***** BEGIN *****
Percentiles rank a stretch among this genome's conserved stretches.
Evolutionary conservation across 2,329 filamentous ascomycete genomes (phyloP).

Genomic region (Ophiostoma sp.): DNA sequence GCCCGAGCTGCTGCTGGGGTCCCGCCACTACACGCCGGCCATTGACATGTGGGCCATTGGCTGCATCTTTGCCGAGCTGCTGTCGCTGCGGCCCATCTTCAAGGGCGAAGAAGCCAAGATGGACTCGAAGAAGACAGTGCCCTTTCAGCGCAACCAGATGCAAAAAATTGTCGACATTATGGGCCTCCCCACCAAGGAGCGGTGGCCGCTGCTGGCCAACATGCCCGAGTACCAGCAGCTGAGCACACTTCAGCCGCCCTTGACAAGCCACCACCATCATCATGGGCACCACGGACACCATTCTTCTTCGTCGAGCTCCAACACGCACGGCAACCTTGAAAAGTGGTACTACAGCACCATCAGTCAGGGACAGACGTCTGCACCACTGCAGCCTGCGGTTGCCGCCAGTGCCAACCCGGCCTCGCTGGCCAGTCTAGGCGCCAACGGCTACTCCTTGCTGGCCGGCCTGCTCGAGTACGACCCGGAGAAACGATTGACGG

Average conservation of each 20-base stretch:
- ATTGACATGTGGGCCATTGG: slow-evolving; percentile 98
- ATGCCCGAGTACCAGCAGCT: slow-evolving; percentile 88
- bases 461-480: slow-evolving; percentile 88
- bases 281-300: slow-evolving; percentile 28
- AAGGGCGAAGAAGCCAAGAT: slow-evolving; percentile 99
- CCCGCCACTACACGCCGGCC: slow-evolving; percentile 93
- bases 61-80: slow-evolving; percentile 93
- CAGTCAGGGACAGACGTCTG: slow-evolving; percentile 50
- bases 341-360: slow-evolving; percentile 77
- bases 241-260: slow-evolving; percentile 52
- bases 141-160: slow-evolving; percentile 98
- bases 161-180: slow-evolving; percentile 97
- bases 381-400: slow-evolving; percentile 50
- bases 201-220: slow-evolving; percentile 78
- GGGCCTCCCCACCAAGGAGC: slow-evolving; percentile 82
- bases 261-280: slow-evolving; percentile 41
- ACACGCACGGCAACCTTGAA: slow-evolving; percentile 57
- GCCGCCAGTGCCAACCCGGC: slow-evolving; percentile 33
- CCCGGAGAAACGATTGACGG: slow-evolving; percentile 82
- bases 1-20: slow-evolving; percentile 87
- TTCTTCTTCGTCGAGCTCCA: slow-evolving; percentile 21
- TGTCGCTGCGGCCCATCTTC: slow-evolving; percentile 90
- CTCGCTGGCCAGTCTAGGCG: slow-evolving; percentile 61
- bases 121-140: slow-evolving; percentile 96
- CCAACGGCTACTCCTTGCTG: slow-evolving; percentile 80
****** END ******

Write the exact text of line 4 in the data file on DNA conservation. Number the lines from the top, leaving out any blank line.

Average conservation of each 20-base stretch: